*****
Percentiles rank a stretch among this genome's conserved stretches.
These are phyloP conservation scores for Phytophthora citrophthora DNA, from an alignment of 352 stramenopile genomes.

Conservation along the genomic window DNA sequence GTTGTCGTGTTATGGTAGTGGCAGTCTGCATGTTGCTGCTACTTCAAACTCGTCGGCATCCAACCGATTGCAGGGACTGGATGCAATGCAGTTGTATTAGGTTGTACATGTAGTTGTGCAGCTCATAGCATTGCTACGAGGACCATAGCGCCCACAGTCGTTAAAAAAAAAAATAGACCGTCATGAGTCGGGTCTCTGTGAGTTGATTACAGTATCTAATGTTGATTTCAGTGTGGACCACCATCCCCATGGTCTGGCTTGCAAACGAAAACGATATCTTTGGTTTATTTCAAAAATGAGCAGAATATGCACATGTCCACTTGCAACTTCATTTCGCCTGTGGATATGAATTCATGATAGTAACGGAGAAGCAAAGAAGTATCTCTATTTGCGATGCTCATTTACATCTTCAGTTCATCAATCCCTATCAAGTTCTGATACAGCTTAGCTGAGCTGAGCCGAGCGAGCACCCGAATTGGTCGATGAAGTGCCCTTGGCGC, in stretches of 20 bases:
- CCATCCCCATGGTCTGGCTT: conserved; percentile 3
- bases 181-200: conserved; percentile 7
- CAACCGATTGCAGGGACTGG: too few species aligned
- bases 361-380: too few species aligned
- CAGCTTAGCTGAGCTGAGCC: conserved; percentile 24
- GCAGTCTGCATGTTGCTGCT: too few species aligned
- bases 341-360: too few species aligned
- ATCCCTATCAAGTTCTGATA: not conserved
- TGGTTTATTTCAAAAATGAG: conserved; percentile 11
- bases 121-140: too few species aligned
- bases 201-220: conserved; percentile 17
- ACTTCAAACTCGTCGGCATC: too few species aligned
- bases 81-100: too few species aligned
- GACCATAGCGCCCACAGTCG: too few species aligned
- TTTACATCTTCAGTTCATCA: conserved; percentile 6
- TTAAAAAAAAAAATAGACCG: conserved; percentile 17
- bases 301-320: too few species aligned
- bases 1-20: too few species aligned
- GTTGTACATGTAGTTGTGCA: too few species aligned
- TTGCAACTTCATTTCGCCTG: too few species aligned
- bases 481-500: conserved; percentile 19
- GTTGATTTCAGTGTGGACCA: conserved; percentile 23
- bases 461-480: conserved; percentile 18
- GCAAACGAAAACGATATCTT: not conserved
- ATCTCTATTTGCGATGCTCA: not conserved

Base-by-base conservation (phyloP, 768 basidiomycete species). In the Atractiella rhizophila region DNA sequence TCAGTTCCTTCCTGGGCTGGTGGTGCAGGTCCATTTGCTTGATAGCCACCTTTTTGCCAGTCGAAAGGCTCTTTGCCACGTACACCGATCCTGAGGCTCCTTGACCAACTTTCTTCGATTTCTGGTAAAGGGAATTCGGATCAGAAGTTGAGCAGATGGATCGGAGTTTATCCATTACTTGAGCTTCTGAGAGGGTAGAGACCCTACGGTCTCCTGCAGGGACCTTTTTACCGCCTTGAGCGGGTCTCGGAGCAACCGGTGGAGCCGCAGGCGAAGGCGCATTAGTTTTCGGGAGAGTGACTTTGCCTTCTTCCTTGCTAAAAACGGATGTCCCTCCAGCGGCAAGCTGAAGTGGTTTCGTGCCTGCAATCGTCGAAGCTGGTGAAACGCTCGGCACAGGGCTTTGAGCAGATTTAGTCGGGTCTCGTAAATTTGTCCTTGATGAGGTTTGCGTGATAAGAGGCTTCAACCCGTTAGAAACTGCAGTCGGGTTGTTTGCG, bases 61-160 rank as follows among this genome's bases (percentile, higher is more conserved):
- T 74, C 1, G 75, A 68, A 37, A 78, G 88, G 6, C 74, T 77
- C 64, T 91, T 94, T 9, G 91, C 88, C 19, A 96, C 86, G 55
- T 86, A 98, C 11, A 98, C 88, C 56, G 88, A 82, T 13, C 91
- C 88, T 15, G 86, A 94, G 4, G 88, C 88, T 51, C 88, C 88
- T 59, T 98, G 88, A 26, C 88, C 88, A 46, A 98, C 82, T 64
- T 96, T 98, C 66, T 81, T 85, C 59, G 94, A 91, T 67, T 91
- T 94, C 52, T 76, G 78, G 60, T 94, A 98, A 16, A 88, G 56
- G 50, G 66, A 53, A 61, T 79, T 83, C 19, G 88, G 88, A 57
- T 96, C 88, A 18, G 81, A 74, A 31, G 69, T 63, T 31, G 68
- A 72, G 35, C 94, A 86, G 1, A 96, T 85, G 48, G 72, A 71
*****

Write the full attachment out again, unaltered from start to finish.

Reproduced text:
Percentiles rank a stretch among this genome's conserved stretches.
These are phyloP conservation scores for Phytophthora citrophthora DNA, from an alignment of 352 stramenopile genomes.

Conservation along the genomic window DNA sequence GTTGTCGTGTTATGGTAGTGGCAGTCTGCATGTTGCTGCTACTTCAAACTCGTCGGCATCCAACCGATTGCAGGGACTGGATGCAATGCAGTTGTATTAGGTTGTACATGTAGTTGTGCAGCTCATAGCATTGCTACGAGGACCATAGCGCCCACAGTCGTTAAAAAAAAAAATAGACCGTCATGAGTCGGGTCTCTGTGAGTTGATTACAGTATCTAATGTTGATTTCAGTGTGGACCACCATCCCCATGGTCTGGCTTGCAAACGAAAACGATATCTTTGGTTTATTTCAAAAATGAGCAGAATATGCACATGTCCACTTGCAACTTCATTTCGCCTGTGGATATGAATTCATGATAGTAACGGAGAAGCAAAGAAGTATCTCTATTTGCGATGCTCATTTACATCTTCAGTTCATCAATCCCTATCAAGTTCTGATACAGCTTAGCTGAGCTGAGCCGAGCGAGCACCCGAATTGGTCGATGAAGTGCCCTTGGCGC, in stretches of 20 bases:
- CCATCCCCATGGTCTGGCTT: conserved; percentile 3
- bases 181-200: conserved; percentile 7
- CAACCGATTGCAGGGACTGG: too few species aligned
- bases 361-380: too few species aligned
- CAGCTTAGCTGAGCTGAGCC: conserved; percentile 24
- GCAGTCTGCATGTTGCTGCT: too few species aligned
- bases 341-360: too few species aligned
- ATCCCTATCAAGTTCTGATA: not conserved
- TGGTTTATTTCAAAAATGAG: conserved; percentile 11
- bases 121-140: too few species aligned
- bases 201-220: conserved; percentile 17
- ACTTCAAACTCGTCGGCATC: too few species aligned
- bases 81-100: too few species aligned
- GACCATAGCGCCCACAGTCG: too few species aligned
- TTTACATCTTCAGTTCATCA: conserved; percentile 6
- TTAAAAAAAAAAATAGACCG: conserved; percentile 17
- bases 301-320: too few species aligned
- bases 1-20: too few species aligned
- GTTGTACATGTAGTTGTGCA: too few species aligned
- TTGCAACTTCATTTCGCCTG: too few species aligned
- bases 481-500: conserved; percentile 19
- GTTGATTTCAGTGTGGACCA: conserved; percentile 23
- bases 461-480: conserved; percentile 18
- GCAAACGAAAACGATATCTT: not conserved
- ATCTCTATTTGCGATGCTCA: not conserved

Base-by-base conservation (phyloP, 768 basidiomycete species). In the Atractiella rhizophila region DNA sequence TCAGTTCCTTCCTGGGCTGGTGGTGCAGGTCCATTTGCTTGATAGCCACCTTTTTGCCAGTCGAAAGGCTCTTTGCCACGTACACCGATCCTGAGGCTCCTTGACCAACTTTCTTCGATTTCTGGTAAAGGGAATTCGGATCAGAAGTTGAGCAGATGGATCGGAGTTTATCCATTACTTGAGCTTCTGAGAGGGTAGAGACCCTACGGTCTCCTGCAGGGACCTTTTTACCGCCTTGAGCGGGTCTCGGAGCAACCGGTGGAGCCGCAGGCGAAGGCGCATTAGTTTTCGGGAGAGTGACTTTGCCTTCTTCCTTGCTAAAAACGGATGTCCCTCCAGCGGCAAGCTGAAGTGGTTTCGTGCCTGCAATCGTCGAAGCTGGTGAAACGCTCGGCACAGGGCTTTGAGCAGATTTAGTCGGGTCTCGTAAATTTGTCCTTGATGAGGTTTGCGTGATAAGAGGCTTCAACCCGTTAGAAACTGCAGTCGGGTTGTTTGCG, bases 61-160 rank as follows among this genome's bases (percentile, higher is more conserved):
- T 74, C 1, G 75, A 68, A 37, A 78, G 88, G 6, C 74, T 77
- C 64, T 91, T 94, T 9, G 91, C 88, C 19, A 96, C 86, G 55
- T 86, A 98, C 11, A 98, C 88, C 56, G 88, A 82, T 13, C 91
- C 88, T 15, G 86, A 94, G 4, G 88, C 88, T 51, C 88, C 88
- T 59, T 98, G 88, A 26, C 88, C 88, A 46, A 98, C 82, T 64
- T 96, T 98, C 66, T 81, T 85, C 59, G 94, A 91, T 67, T 91
- T 94, C 52, T 76, G 78, G 60, T 94, A 98, A 16, A 88, G 56
- G 50, G 66, A 53, A 61, T 79, T 83, C 19, G 88, G 88, A 57
- T 96, C 88, A 18, G 81, A 74, A 31, G 69, T 63, T 31, G 68
- A 72, G 35, C 94, A 86, G 1, A 96, T 85, G 48, G 72, A 71